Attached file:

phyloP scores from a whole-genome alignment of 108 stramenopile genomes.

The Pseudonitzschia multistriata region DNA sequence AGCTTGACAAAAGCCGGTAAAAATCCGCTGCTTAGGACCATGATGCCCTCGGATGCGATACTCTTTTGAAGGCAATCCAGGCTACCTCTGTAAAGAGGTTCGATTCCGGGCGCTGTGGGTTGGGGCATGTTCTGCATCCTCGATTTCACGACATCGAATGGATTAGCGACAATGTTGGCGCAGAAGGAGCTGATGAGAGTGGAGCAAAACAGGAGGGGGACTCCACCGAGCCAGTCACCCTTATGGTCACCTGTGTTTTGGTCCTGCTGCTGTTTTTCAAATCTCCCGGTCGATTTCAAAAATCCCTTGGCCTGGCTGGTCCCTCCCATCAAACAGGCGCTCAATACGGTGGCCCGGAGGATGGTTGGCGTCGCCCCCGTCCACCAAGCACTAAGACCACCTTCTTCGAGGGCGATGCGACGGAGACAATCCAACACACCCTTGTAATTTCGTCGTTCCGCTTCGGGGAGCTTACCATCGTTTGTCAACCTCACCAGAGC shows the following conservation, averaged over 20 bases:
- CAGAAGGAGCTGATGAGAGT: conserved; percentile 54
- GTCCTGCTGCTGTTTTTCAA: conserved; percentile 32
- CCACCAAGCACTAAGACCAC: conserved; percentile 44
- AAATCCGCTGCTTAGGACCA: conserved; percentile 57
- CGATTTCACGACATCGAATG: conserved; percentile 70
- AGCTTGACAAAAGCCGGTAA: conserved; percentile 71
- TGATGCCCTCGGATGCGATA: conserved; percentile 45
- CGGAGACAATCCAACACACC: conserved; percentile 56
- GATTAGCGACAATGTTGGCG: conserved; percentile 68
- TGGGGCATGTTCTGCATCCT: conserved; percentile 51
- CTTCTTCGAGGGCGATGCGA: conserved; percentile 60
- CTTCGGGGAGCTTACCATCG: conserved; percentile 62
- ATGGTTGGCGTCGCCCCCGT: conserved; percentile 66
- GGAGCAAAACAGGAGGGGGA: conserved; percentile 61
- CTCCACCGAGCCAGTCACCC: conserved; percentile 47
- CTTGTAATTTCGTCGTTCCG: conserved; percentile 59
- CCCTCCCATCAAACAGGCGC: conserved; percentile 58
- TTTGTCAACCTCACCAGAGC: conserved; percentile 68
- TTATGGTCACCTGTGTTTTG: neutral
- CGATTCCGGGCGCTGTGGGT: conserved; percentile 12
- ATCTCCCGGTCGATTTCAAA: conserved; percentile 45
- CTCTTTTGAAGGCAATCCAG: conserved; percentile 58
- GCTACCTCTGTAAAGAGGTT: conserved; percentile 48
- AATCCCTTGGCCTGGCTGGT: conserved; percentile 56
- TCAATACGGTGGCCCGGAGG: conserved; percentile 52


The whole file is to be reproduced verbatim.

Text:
phyloP scores from a whole-genome alignment of 108 stramenopile genomes.

The Pseudonitzschia multistriata region DNA sequence AGCTTGACAAAAGCCGGTAAAAATCCGCTGCTTAGGACCATGATGCCCTCGGATGCGATACTCTTTTGAAGGCAATCCAGGCTACCTCTGTAAAGAGGTTCGATTCCGGGCGCTGTGGGTTGGGGCATGTTCTGCATCCTCGATTTCACGACATCGAATGGATTAGCGACAATGTTGGCGCAGAAGGAGCTGATGAGAGTGGAGCAAAACAGGAGGGGGACTCCACCGAGCCAGTCACCCTTATGGTCACCTGTGTTTTGGTCCTGCTGCTGTTTTTCAAATCTCCCGGTCGATTTCAAAAATCCCTTGGCCTGGCTGGTCCCTCCCATCAAACAGGCGCTCAATACGGTGGCCCGGAGGATGGTTGGCGTCGCCCCCGTCCACCAAGCACTAAGACCACCTTCTTCGAGGGCGATGCGACGGAGACAATCCAACACACCCTTGTAATTTCGTCGTTCCGCTTCGGGGAGCTTACCATCGTTTGTCAACCTCACCAGAGC shows the following conservation, averaged over 20 bases:
- CAGAAGGAGCTGATGAGAGT: conserved; percentile 54
- GTCCTGCTGCTGTTTTTCAA: conserved; percentile 32
- CCACCAAGCACTAAGACCAC: conserved; percentile 44
- AAATCCGCTGCTTAGGACCA: conserved; percentile 57
- CGATTTCACGACATCGAATG: conserved; percentile 70
- AGCTTGACAAAAGCCGGTAA: conserved; percentile 71
- TGATGCCCTCGGATGCGATA: conserved; percentile 45
- CGGAGACAATCCAACACACC: conserved; percentile 56
- GATTAGCGACAATGTTGGCG: conserved; percentile 68
- TGGGGCATGTTCTGCATCCT: conserved; percentile 51
- CTTCTTCGAGGGCGATGCGA: conserved; percentile 60
- CTTCGGGGAGCTTACCATCG: conserved; percentile 62
- ATGGTTGGCGTCGCCCCCGT: conserved; percentile 66
- GGAGCAAAACAGGAGGGGGA: conserved; percentile 61
- CTCCACCGAGCCAGTCACCC: conserved; percentile 47
- CTTGTAATTTCGTCGTTCCG: conserved; percentile 59
- CCCTCCCATCAAACAGGCGC: conserved; percentile 58
- TTTGTCAACCTCACCAGAGC: conserved; percentile 68
- TTATGGTCACCTGTGTTTTG: neutral
- CGATTCCGGGCGCTGTGGGT: conserved; percentile 12
- ATCTCCCGGTCGATTTCAAA: conserved; percentile 45
- CTCTTTTGAAGGCAATCCAG: conserved; percentile 58
- GCTACCTCTGTAAAGAGGTT: conserved; percentile 48
- AATCCCTTGGCCTGGCTGGT: conserved; percentile 56
- TCAATACGGTGGCCCGGAGG: conserved; percentile 52